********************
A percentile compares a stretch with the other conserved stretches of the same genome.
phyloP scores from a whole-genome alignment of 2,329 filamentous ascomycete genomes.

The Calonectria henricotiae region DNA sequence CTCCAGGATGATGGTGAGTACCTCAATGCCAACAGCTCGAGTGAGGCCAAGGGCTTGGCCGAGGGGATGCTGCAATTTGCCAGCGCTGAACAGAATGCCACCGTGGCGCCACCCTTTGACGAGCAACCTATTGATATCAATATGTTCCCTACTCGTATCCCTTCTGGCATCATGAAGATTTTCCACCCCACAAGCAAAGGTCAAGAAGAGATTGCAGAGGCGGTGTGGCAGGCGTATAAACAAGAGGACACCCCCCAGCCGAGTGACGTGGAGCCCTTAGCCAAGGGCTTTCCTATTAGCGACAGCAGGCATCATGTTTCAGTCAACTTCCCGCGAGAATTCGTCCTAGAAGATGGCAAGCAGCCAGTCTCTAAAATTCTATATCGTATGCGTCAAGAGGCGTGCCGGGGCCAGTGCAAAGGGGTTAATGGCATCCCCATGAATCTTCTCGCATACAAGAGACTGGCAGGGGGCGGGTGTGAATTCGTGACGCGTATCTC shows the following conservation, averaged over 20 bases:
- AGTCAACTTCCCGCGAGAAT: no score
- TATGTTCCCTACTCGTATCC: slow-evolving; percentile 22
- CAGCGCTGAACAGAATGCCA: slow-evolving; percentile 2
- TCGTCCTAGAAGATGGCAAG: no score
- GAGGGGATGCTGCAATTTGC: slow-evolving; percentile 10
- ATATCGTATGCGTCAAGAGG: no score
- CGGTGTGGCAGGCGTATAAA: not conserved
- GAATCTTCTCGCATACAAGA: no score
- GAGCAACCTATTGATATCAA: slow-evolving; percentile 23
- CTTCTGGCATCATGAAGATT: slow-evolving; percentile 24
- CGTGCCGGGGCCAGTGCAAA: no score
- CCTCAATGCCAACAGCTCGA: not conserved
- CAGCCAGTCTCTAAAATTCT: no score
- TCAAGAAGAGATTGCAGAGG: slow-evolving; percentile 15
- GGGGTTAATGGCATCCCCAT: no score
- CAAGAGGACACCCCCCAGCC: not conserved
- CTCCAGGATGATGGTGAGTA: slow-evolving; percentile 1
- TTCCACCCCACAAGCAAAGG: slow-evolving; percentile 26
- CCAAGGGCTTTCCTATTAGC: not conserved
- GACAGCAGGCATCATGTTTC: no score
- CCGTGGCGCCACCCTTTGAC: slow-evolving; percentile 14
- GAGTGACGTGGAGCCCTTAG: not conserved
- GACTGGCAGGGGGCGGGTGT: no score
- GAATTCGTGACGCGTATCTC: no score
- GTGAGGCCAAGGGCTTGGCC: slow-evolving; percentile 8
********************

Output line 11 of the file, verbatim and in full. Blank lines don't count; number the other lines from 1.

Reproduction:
- GAATCTTCTCGCATACAAGA: no score